A story about a CEO keeping the office open while asking employees to stay home catches fire, back to school challenges are aplenty, and Amazon gets caught inflating prices during the pandemic.
It’s all the tech news that’s popular right now. Welcome to Hashtag Trending! It’s Monday, September 14, and I’m your host Alex Coop.
Even though he’s locked into a multi-year lease for his 10,000-square-foot head office, which costs hundreds of thousands of dollars, Wysdom AI CEO Ian Collins says he’s decided to go “all in” on remote working. In an interview with the Toronto Star, Collins says the firm is just as effective as we’ve ever been” working from home. He adds a few workers who are either living alone in a condo have developed “cabin fever”. Some workers are parents and need a separate place to work a couple of days a week. For those employees, Collins says he may consider finding a small shared office to accommodate their needs. But there is no consensus on what works best – many workers are hoping to get back into the office to access a proper workspace and the necessary equipment needed to do their job properly. (Toronto Star link)
Across Canada, many classrooms are reopening for in-person learning for the first time since pandemic-driven shutdowns began in March. While approaches vary by province, grade level and school board – with some are even putting plans on ice – teachers across the country chimed in on LinkedIn about their early experiences. One teacher described it as a “warzone” as she does her best to keep kids safe. Others noted how their primary focus is no longer about teaching children but keeping them safe. Technology troubles are also aplenty – while many students have made their way back to the classroom, some remain home. Video conferencing is not a perfect science by any means, and many students struggling mightily to remain “mentally present.” (LinkedIn thread)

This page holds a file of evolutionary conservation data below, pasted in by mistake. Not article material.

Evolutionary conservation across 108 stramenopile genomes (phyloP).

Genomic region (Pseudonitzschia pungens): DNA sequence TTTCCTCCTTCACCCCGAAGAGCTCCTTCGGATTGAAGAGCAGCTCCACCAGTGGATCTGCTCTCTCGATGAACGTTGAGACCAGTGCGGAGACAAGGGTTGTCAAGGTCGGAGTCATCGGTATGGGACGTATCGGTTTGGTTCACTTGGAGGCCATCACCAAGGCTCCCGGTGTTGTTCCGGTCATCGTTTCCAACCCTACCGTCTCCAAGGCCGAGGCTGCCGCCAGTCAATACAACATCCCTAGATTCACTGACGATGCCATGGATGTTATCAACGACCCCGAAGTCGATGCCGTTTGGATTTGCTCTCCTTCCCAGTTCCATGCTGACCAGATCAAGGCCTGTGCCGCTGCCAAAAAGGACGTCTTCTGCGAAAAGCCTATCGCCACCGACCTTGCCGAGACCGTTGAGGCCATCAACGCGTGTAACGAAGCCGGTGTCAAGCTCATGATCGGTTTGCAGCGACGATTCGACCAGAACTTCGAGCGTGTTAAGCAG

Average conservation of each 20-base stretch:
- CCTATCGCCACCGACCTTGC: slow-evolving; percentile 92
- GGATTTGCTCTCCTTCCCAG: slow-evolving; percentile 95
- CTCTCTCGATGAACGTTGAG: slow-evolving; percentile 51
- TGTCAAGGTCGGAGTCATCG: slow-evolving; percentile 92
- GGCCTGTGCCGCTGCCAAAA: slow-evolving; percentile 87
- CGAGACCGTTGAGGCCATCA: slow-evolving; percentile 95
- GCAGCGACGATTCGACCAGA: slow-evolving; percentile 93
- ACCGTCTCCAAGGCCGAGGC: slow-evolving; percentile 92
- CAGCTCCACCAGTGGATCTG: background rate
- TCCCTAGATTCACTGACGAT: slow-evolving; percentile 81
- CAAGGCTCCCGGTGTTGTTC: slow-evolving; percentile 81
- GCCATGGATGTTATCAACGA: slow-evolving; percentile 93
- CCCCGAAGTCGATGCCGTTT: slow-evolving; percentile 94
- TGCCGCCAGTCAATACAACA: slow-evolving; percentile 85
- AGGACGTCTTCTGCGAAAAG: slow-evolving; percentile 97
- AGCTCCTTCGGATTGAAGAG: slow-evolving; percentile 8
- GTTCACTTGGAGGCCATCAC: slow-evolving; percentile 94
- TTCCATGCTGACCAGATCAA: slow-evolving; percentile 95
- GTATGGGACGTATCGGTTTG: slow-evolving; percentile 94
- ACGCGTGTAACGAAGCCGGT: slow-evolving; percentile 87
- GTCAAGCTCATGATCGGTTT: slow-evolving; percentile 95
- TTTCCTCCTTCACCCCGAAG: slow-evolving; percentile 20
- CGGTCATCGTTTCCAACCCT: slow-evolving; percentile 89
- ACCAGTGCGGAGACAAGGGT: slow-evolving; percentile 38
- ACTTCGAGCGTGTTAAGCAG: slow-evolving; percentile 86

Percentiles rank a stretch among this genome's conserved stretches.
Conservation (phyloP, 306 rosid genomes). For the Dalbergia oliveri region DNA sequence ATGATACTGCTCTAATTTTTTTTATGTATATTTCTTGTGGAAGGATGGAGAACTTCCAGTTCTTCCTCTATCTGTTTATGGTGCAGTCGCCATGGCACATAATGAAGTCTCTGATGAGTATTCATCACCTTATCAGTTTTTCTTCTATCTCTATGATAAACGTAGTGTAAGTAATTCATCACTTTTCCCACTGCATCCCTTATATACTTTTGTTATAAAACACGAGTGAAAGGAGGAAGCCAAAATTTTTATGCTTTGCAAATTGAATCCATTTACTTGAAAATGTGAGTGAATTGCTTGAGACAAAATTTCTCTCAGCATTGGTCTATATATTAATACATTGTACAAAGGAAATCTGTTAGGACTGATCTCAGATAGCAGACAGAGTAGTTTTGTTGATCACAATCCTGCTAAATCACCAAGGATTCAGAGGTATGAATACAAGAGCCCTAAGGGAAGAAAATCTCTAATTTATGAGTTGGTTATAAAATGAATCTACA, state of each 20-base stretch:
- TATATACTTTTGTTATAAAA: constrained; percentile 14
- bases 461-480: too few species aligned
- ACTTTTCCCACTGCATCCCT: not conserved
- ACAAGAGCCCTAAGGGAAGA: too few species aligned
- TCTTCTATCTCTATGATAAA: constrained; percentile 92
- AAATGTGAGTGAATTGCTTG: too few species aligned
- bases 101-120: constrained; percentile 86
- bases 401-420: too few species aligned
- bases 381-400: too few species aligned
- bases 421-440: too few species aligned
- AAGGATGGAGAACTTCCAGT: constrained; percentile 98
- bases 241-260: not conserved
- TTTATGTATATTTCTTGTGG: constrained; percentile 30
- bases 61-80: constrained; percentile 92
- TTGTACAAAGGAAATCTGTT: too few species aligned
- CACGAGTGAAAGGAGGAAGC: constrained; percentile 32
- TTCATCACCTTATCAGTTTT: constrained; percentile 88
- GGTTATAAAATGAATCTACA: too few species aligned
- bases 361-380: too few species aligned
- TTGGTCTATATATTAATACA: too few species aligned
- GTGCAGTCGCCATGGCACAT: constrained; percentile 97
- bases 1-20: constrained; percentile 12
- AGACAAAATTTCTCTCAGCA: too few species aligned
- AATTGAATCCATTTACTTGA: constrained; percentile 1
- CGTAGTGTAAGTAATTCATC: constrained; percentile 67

And lastly, Amazon is being accused of price gouging on essential items like toilet paper and antibacterial soap in a report by consumer rights group Public Citizen. The Verge reports that the report analyzed over a dozen products, including those sold by third-party sellers and items listed as “sold by Amazon.” Between the months of May and August, Public Citizen says prices on some items more than quadrupled in price, actually breaking Amazon’s own Fair Pricing Policy. In a statement to the Verge, a spokesperson from Amazon said that Public Citizen’s report had identified a small number of pricing errors. They said that Amazon has removed “over a million offers for attempted price gouging” and has suspended over 10,000 selling accounts.
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